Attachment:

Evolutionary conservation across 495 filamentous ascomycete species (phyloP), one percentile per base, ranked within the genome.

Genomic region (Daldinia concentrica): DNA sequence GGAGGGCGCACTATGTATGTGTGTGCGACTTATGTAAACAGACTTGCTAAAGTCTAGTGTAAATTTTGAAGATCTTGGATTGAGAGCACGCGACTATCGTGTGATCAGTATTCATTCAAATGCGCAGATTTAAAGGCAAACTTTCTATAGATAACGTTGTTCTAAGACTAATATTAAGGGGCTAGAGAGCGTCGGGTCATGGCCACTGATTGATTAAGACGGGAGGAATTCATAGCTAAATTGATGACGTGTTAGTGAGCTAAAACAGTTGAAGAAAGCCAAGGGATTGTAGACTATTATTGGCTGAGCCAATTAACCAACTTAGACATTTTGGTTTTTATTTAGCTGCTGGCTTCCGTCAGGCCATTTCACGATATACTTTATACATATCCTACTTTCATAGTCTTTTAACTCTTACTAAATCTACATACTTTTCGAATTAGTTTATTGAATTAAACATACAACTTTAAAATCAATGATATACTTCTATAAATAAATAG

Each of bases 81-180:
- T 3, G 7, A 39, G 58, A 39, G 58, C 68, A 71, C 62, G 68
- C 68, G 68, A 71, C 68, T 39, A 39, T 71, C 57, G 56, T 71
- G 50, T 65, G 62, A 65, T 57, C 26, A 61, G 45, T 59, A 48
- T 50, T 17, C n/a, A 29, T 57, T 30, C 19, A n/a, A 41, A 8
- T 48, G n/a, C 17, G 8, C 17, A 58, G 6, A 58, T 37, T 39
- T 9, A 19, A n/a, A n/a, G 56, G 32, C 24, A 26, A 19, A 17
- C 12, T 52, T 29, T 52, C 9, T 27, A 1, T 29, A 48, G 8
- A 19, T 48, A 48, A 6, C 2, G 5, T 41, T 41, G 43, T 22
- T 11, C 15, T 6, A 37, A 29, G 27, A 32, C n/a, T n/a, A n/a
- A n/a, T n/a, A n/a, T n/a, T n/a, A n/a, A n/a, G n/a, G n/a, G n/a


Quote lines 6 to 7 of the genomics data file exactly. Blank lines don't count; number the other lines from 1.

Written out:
- G 50, T 65, G 62, A 65, T 57, C 26, A 61, G 45, T 59, A 48
- T 50, T 17, C n/a, A 29, T 57, T 30, C 19, A n/a, A 41, A 8